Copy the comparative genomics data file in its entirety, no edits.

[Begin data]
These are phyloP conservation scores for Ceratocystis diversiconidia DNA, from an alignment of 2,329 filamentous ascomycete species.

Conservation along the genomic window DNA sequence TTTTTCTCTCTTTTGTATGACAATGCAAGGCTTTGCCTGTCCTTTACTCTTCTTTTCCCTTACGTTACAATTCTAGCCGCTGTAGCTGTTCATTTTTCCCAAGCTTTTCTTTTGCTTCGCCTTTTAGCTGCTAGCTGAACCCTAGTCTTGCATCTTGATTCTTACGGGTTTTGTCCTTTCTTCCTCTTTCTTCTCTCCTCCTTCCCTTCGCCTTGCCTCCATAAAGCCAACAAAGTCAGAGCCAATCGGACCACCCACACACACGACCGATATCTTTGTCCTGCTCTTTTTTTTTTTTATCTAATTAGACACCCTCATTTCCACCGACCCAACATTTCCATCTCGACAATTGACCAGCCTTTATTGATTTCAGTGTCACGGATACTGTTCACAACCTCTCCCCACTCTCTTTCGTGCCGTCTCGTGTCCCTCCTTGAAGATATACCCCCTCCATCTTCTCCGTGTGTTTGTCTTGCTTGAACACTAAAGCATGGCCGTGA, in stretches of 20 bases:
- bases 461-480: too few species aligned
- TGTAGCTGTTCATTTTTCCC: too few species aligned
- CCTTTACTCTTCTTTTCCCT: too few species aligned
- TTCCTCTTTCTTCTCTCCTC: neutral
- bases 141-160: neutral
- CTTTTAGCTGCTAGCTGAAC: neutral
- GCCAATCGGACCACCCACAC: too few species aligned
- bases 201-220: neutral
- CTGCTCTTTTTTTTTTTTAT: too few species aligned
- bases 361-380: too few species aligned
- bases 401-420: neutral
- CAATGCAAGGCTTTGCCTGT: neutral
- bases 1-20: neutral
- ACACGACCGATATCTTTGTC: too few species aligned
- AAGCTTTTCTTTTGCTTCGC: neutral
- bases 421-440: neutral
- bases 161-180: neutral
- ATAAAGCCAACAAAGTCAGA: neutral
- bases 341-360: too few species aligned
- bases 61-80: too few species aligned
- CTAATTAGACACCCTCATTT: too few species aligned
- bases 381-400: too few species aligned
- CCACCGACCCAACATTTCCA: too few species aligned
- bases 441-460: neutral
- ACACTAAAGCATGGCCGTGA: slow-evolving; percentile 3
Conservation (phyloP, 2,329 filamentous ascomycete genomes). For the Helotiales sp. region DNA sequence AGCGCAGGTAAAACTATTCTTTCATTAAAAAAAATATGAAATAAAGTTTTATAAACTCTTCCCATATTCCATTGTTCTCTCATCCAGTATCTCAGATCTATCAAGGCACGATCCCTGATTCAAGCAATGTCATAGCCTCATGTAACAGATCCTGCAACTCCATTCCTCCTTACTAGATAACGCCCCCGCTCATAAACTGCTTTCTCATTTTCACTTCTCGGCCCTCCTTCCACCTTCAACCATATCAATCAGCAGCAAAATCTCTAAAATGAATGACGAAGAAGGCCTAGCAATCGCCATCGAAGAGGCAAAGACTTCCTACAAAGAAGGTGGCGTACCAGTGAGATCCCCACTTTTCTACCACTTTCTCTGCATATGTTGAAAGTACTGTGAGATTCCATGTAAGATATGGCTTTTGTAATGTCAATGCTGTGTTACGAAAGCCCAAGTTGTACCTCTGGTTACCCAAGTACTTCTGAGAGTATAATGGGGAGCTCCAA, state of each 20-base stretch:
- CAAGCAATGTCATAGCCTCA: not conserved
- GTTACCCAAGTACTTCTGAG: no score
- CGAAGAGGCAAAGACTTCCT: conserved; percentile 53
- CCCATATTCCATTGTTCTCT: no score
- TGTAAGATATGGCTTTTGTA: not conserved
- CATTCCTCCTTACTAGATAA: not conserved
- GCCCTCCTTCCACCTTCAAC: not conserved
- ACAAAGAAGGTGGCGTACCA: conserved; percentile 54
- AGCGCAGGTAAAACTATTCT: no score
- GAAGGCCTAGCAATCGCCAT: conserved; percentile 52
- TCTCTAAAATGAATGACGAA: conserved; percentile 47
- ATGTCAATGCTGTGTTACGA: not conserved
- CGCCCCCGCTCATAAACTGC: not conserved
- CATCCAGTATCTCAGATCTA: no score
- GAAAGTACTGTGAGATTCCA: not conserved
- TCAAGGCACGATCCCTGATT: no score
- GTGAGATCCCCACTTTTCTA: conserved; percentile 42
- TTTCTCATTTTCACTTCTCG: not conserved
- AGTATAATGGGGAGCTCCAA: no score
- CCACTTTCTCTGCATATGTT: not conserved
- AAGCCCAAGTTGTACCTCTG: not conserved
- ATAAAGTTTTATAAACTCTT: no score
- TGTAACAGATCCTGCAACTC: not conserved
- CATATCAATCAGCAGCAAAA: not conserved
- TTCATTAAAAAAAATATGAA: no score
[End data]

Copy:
These are phyloP conservation scores for Ceratocystis diversiconidia DNA, from an alignment of 2,329 filamentous ascomycete species.

Conservation along the genomic window DNA sequence TTTTTCTCTCTTTTGTATGACAATGCAAGGCTTTGCCTGTCCTTTACTCTTCTTTTCCCTTACGTTACAATTCTAGCCGCTGTAGCTGTTCATTTTTCCCAAGCTTTTCTTTTGCTTCGCCTTTTAGCTGCTAGCTGAACCCTAGTCTTGCATCTTGATTCTTACGGGTTTTGTCCTTTCTTCCTCTTTCTTCTCTCCTCCTTCCCTTCGCCTTGCCTCCATAAAGCCAACAAAGTCAGAGCCAATCGGACCACCCACACACACGACCGATATCTTTGTCCTGCTCTTTTTTTTTTTTATCTAATTAGACACCCTCATTTCCACCGACCCAACATTTCCATCTCGACAATTGACCAGCCTTTATTGATTTCAGTGTCACGGATACTGTTCACAACCTCTCCCCACTCTCTTTCGTGCCGTCTCGTGTCCCTCCTTGAAGATATACCCCCTCCATCTTCTCCGTGTGTTTGTCTTGCTTGAACACTAAAGCATGGCCGTGA, in stretches of 20 bases:
- bases 461-480: too few species aligned
- TGTAGCTGTTCATTTTTCCC: too few species aligned
- CCTTTACTCTTCTTTTCCCT: too few species aligned
- TTCCTCTTTCTTCTCTCCTC: neutral
- bases 141-160: neutral
- CTTTTAGCTGCTAGCTGAAC: neutral
- GCCAATCGGACCACCCACAC: too few species aligned
- bases 201-220: neutral
- CTGCTCTTTTTTTTTTTTAT: too few species aligned
- bases 361-380: too few species aligned
- bases 401-420: neutral
- CAATGCAAGGCTTTGCCTGT: neutral
- bases 1-20: neutral
- ACACGACCGATATCTTTGTC: too few species aligned
- AAGCTTTTCTTTTGCTTCGC: neutral
- bases 421-440: neutral
- bases 161-180: neutral
- ATAAAGCCAACAAAGTCAGA: neutral
- bases 341-360: too few species aligned
- bases 61-80: too few species aligned
- CTAATTAGACACCCTCATTT: too few species aligned
- bases 381-400: too few species aligned
- CCACCGACCCAACATTTCCA: too few species aligned
- bases 441-460: neutral
- ACACTAAAGCATGGCCGTGA: slow-evolving; percentile 3
Conservation (phyloP, 2,329 filamentous ascomycete genomes). For the Helotiales sp. region DNA sequence AGCGCAGGTAAAACTATTCTTTCATTAAAAAAAATATGAAATAAAGTTTTATAAACTCTTCCCATATTCCATTGTTCTCTCATCCAGTATCTCAGATCTATCAAGGCACGATCCCTGATTCAAGCAATGTCATAGCCTCATGTAACAGATCCTGCAACTCCATTCCTCCTTACTAGATAACGCCCCCGCTCATAAACTGCTTTCTCATTTTCACTTCTCGGCCCTCCTTCCACCTTCAACCATATCAATCAGCAGCAAAATCTCTAAAATGAATGACGAAGAAGGCCTAGCAATCGCCATCGAAGAGGCAAAGACTTCCTACAAAGAAGGTGGCGTACCAGTGAGATCCCCACTTTTCTACCACTTTCTCTGCATATGTTGAAAGTACTGTGAGATTCCATGTAAGATATGGCTTTTGTAATGTCAATGCTGTGTTACGAAAGCCCAAGTTGTACCTCTGGTTACCCAAGTACTTCTGAGAGTATAATGGGGAGCTCCAA, state of each 20-base stretch:
- CAAGCAATGTCATAGCCTCA: not conserved
- GTTACCCAAGTACTTCTGAG: no score
- CGAAGAGGCAAAGACTTCCT: conserved; percentile 53
- CCCATATTCCATTGTTCTCT: no score
- TGTAAGATATGGCTTTTGTA: not conserved
- CATTCCTCCTTACTAGATAA: not conserved
- GCCCTCCTTCCACCTTCAAC: not conserved
- ACAAAGAAGGTGGCGTACCA: conserved; percentile 54
- AGCGCAGGTAAAACTATTCT: no score
- GAAGGCCTAGCAATCGCCAT: conserved; percentile 52
- TCTCTAAAATGAATGACGAA: conserved; percentile 47
- ATGTCAATGCTGTGTTACGA: not conserved
- CGCCCCCGCTCATAAACTGC: not conserved
- CATCCAGTATCTCAGATCTA: no score
- GAAAGTACTGTGAGATTCCA: not conserved
- TCAAGGCACGATCCCTGATT: no score
- GTGAGATCCCCACTTTTCTA: conserved; percentile 42
- TTTCTCATTTTCACTTCTCG: not conserved
- AGTATAATGGGGAGCTCCAA: no score
- CCACTTTCTCTGCATATGTT: not conserved
- AAGCCCAAGTTGTACCTCTG: not conserved
- ATAAAGTTTTATAAACTCTT: no score
- TGTAACAGATCCTGCAACTC: not conserved
- CATATCAATCAGCAGCAAAA: not conserved
- TTCATTAAAAAAAATATGAA: no score